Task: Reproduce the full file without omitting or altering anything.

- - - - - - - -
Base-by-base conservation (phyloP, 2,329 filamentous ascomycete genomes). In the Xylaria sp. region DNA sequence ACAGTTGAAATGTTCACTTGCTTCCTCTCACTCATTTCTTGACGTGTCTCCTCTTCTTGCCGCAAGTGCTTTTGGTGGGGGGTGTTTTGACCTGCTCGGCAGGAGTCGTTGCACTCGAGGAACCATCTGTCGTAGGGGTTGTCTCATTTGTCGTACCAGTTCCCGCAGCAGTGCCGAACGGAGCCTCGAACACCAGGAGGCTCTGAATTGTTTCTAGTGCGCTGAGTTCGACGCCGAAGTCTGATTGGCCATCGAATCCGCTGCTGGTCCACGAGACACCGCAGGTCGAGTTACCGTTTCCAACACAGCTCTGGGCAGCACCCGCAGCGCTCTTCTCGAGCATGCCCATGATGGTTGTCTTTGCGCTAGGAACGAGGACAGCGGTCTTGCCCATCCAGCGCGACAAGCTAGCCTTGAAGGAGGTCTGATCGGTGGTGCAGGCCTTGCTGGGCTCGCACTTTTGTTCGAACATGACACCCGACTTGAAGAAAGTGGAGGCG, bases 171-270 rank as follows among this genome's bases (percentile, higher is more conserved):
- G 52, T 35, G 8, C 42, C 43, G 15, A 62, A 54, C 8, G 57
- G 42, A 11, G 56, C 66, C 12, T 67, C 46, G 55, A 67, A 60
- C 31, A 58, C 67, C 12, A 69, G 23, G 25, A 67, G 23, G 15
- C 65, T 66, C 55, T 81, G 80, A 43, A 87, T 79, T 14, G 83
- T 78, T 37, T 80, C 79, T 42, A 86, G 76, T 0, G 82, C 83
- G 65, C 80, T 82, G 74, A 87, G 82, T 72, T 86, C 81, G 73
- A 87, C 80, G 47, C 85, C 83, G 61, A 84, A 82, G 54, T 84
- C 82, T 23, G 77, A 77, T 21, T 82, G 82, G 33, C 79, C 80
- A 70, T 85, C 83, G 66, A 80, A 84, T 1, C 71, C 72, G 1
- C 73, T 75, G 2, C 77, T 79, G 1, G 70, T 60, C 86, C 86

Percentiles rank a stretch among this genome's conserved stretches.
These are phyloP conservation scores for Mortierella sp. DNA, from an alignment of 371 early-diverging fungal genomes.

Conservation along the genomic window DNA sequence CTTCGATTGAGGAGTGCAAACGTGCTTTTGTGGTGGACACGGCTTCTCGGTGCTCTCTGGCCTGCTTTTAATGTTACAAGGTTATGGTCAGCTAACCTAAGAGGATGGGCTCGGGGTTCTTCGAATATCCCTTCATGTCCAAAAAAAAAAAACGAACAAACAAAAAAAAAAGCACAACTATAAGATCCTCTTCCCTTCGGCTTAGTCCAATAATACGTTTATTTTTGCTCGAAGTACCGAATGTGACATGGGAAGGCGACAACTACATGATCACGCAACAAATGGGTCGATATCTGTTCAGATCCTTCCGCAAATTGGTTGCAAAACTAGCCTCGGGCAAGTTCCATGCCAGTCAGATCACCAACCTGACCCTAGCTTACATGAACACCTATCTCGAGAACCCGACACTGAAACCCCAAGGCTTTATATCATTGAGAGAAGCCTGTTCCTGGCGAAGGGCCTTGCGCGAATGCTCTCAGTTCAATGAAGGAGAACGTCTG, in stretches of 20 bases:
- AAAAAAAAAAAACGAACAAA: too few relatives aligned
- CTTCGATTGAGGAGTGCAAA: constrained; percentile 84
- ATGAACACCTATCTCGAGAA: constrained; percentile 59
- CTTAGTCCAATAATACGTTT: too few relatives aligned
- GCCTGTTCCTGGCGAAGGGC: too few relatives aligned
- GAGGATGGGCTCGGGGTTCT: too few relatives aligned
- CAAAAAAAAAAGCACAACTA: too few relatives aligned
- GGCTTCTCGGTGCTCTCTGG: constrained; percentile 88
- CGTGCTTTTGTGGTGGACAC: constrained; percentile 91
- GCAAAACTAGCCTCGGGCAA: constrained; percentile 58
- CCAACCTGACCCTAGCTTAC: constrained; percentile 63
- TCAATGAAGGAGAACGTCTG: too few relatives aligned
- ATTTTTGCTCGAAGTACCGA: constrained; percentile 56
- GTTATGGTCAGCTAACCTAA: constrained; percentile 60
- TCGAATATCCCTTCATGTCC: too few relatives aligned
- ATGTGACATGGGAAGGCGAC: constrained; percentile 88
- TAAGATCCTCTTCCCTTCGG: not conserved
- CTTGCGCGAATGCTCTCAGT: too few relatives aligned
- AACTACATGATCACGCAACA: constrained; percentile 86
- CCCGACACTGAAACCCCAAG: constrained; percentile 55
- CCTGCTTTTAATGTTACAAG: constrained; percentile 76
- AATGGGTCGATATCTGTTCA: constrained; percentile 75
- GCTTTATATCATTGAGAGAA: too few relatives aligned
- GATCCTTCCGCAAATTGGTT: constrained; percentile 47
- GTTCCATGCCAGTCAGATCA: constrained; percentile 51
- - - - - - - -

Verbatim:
Base-by-base conservation (phyloP, 2,329 filamentous ascomycete genomes). In the Xylaria sp. region DNA sequence ACAGTTGAAATGTTCACTTGCTTCCTCTCACTCATTTCTTGACGTGTCTCCTCTTCTTGCCGCAAGTGCTTTTGGTGGGGGGTGTTTTGACCTGCTCGGCAGGAGTCGTTGCACTCGAGGAACCATCTGTCGTAGGGGTTGTCTCATTTGTCGTACCAGTTCCCGCAGCAGTGCCGAACGGAGCCTCGAACACCAGGAGGCTCTGAATTGTTTCTAGTGCGCTGAGTTCGACGCCGAAGTCTGATTGGCCATCGAATCCGCTGCTGGTCCACGAGACACCGCAGGTCGAGTTACCGTTTCCAACACAGCTCTGGGCAGCACCCGCAGCGCTCTTCTCGAGCATGCCCATGATGGTTGTCTTTGCGCTAGGAACGAGGACAGCGGTCTTGCCCATCCAGCGCGACAAGCTAGCCTTGAAGGAGGTCTGATCGGTGGTGCAGGCCTTGCTGGGCTCGCACTTTTGTTCGAACATGACACCCGACTTGAAGAAAGTGGAGGCG, bases 171-270 rank as follows among this genome's bases (percentile, higher is more conserved):
- G 52, T 35, G 8, C 42, C 43, G 15, A 62, A 54, C 8, G 57
- G 42, A 11, G 56, C 66, C 12, T 67, C 46, G 55, A 67, A 60
- C 31, A 58, C 67, C 12, A 69, G 23, G 25, A 67, G 23, G 15
- C 65, T 66, C 55, T 81, G 80, A 43, A 87, T 79, T 14, G 83
- T 78, T 37, T 80, C 79, T 42, A 86, G 76, T 0, G 82, C 83
- G 65, C 80, T 82, G 74, A 87, G 82, T 72, T 86, C 81, G 73
- A 87, C 80, G 47, C 85, C 83, G 61, A 84, A 82, G 54, T 84
- C 82, T 23, G 77, A 77, T 21, T 82, G 82, G 33, C 79, C 80
- A 70, T 85, C 83, G 66, A 80, A 84, T 1, C 71, C 72, G 1
- C 73, T 75, G 2, C 77, T 79, G 1, G 70, T 60, C 86, C 86

Percentiles rank a stretch among this genome's conserved stretches.
These are phyloP conservation scores for Mortierella sp. DNA, from an alignment of 371 early-diverging fungal genomes.

Conservation along the genomic window DNA sequence CTTCGATTGAGGAGTGCAAACGTGCTTTTGTGGTGGACACGGCTTCTCGGTGCTCTCTGGCCTGCTTTTAATGTTACAAGGTTATGGTCAGCTAACCTAAGAGGATGGGCTCGGGGTTCTTCGAATATCCCTTCATGTCCAAAAAAAAAAAACGAACAAACAAAAAAAAAAGCACAACTATAAGATCCTCTTCCCTTCGGCTTAGTCCAATAATACGTTTATTTTTGCTCGAAGTACCGAATGTGACATGGGAAGGCGACAACTACATGATCACGCAACAAATGGGTCGATATCTGTTCAGATCCTTCCGCAAATTGGTTGCAAAACTAGCCTCGGGCAAGTTCCATGCCAGTCAGATCACCAACCTGACCCTAGCTTACATGAACACCTATCTCGAGAACCCGACACTGAAACCCCAAGGCTTTATATCATTGAGAGAAGCCTGTTCCTGGCGAAGGGCCTTGCGCGAATGCTCTCAGTTCAATGAAGGAGAACGTCTG, in stretches of 20 bases:
- AAAAAAAAAAAACGAACAAA: too few relatives aligned
- CTTCGATTGAGGAGTGCAAA: constrained; percentile 84
- ATGAACACCTATCTCGAGAA: constrained; percentile 59
- CTTAGTCCAATAATACGTTT: too few relatives aligned
- GCCTGTTCCTGGCGAAGGGC: too few relatives aligned
- GAGGATGGGCTCGGGGTTCT: too few relatives aligned
- CAAAAAAAAAAGCACAACTA: too few relatives aligned
- GGCTTCTCGGTGCTCTCTGG: constrained; percentile 88
- CGTGCTTTTGTGGTGGACAC: constrained; percentile 91
- GCAAAACTAGCCTCGGGCAA: constrained; percentile 58
- CCAACCTGACCCTAGCTTAC: constrained; percentile 63
- TCAATGAAGGAGAACGTCTG: too few relatives aligned
- ATTTTTGCTCGAAGTACCGA: constrained; percentile 56
- GTTATGGTCAGCTAACCTAA: constrained; percentile 60
- TCGAATATCCCTTCATGTCC: too few relatives aligned
- ATGTGACATGGGAAGGCGAC: constrained; percentile 88
- TAAGATCCTCTTCCCTTCGG: not conserved
- CTTGCGCGAATGCTCTCAGT: too few relatives aligned
- AACTACATGATCACGCAACA: constrained; percentile 86
- CCCGACACTGAAACCCCAAG: constrained; percentile 55
- CCTGCTTTTAATGTTACAAG: constrained; percentile 76
- AATGGGTCGATATCTGTTCA: constrained; percentile 75
- GCTTTATATCATTGAGAGAA: too few relatives aligned
- GATCCTTCCGCAAATTGGTT: constrained; percentile 47
- GTTCCATGCCAGTCAGATCA: constrained; percentile 51